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Lost in Translation

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Etta had made it clear she wasn’t going to sit around waiting for Butch and Sundance to get themselves killed, and they weren’t too keen on that idea either. So rather than them returning to their old ways while she returned to America, they decided it was time to really give the straight and narrow a real try. 

It wasn’t exactly hard to narrow down their options. Both Butch and Sundance had similar fields of expertise and experience. Most of which wasn’t legal. But back in their youths, they’d both worked as ranch hands here and there, which was what had driven them to take up robbing in the first place. 

It was dirty, nasty, smelly work. And with the heat of Bolivia, it was liable to kill them if the Pinkertons didn’t.

But it was honest work. And if that’s what it took to keep Etta around, how could they say no?

Butch got stuck clearing out the pasture and putting up the fence. He wasn’t sure how, and his argument that he was older and therefore should have it easier fell on deaf ears. Sundance insisted that since he was the one who had already met some of the vendors around town, he was the one who got to do the talking.

He was in such a hurry to get on with it that he wouldn’t even wait for Etta, who was out securing a job of her own. The community already had a schoolteacher, but there were a lot of people looking to learn English so they’d have better opportunities with traders and whatnot.

Things were beginning to look up, especially when Sundance returned with a big grin, proud of the deal he secured. He’d set out wanting 20 head of cattle, but the cost was so low, he bought 35.

Butch thought it was an awfully ambitious way to go when neither of them had been in that line of work for fifteen years or more, but the deal had already been made.

At least it got Sundance to pitch in with clearing the pasture, though.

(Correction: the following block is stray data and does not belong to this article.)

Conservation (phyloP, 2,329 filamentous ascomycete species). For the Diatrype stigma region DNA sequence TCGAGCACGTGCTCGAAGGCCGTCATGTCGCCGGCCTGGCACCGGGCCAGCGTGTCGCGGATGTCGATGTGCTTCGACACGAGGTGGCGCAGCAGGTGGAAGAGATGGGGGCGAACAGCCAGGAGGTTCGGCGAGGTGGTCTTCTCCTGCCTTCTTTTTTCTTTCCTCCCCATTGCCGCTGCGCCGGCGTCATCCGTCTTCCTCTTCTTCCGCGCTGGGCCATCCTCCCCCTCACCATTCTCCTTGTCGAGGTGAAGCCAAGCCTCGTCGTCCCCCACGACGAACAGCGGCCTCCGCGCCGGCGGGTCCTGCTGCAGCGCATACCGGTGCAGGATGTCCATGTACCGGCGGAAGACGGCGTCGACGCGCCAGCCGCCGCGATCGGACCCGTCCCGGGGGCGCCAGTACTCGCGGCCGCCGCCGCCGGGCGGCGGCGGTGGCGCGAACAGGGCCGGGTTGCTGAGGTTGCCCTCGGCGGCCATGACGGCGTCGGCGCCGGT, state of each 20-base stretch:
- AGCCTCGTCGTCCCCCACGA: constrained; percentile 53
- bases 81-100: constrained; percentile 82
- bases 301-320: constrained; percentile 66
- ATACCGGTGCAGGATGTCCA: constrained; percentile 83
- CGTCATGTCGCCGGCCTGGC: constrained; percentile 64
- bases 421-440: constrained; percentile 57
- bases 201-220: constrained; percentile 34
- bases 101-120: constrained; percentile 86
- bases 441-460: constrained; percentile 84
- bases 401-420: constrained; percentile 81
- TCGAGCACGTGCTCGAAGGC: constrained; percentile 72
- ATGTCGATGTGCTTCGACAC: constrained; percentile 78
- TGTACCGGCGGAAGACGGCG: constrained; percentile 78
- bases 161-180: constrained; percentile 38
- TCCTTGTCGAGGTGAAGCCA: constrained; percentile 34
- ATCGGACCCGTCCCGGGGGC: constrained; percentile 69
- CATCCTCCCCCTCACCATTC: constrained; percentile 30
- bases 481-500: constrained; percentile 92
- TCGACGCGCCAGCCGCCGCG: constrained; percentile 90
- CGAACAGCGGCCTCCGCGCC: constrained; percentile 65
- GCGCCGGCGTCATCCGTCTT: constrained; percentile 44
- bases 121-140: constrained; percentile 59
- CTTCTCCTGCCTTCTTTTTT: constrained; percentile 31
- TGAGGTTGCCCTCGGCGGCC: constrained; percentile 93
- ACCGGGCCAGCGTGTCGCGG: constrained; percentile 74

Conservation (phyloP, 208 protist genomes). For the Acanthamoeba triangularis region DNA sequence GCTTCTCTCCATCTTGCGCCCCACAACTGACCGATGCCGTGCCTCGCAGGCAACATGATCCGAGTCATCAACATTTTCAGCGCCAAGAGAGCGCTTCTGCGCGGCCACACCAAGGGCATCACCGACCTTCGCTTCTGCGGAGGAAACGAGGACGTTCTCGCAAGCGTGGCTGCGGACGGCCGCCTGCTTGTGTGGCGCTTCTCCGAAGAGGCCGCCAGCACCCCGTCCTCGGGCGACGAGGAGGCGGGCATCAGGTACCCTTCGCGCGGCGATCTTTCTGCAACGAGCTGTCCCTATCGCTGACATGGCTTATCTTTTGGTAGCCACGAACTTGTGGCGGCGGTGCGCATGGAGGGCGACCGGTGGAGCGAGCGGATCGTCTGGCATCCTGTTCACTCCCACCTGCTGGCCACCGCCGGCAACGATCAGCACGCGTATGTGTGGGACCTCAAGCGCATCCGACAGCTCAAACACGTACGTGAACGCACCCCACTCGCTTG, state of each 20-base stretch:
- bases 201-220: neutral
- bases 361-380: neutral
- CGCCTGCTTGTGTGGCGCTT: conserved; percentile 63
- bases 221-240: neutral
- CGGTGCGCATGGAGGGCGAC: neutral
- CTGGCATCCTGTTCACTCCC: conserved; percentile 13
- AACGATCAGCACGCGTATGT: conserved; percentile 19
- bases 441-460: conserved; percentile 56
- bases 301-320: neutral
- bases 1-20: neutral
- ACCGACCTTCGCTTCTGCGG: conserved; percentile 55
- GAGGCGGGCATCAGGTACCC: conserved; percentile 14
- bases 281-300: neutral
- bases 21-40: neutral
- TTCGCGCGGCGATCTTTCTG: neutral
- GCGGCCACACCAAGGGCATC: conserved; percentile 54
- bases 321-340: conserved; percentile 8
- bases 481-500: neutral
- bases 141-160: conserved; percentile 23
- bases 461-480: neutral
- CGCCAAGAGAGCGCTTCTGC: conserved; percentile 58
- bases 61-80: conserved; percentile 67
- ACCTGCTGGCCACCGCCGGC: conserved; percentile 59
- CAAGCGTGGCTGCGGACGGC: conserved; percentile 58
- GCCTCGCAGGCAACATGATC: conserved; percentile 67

But as soon as the wagon pulled up that same afternoon, Butch’s suspicions rose. A singular horse-drawn cart with a large wooden crate in the back was what arrived, rather than the two dozen cows and men on horseback herding them that they were expecting.

The man in the wagon smiled widely and waved as he hopped down. “Venir,” he said, waving them over with his arm. 

Sundance squinted against the sun and looked up the road, but it was clear. It appeared no one else was coming. He shared a confused look with Butch and then they joined the man at the back of the wagon. 

He was busy prying at the edge of the crate with a metal bar, talking rapidly in Spanish as he did so, seemingly oblivious to the fact that neither one of them could understand a word he was saying. 

They silently moved closer and watched in utter bewilderment as the lid popped off, and they were faced with a box full of…

“Candles,” Butch observed, looking at Sundance questioningly. “Did I miss something?”

Sundance frowned. “Hey, señor, you’re supposed to have cows.”

The man blinked and pointed to the box. “Velas?”

As Sundance got increasingly irritated, Butch raised his hand placatingly. “Let’s just calm down,” he said, turning his attention to the stranger. “I think there’s been a misunderstanding.” He thought for a moment, trying desperately to remember the bits of Spanish Etta had been trying to drill into them. “Uh…el error,” he said, pointing to the candles.

The man frowned, shaking his head. He drew a paper from his pocket and turned it so Butch could see it. “Treinta y cinco velas.”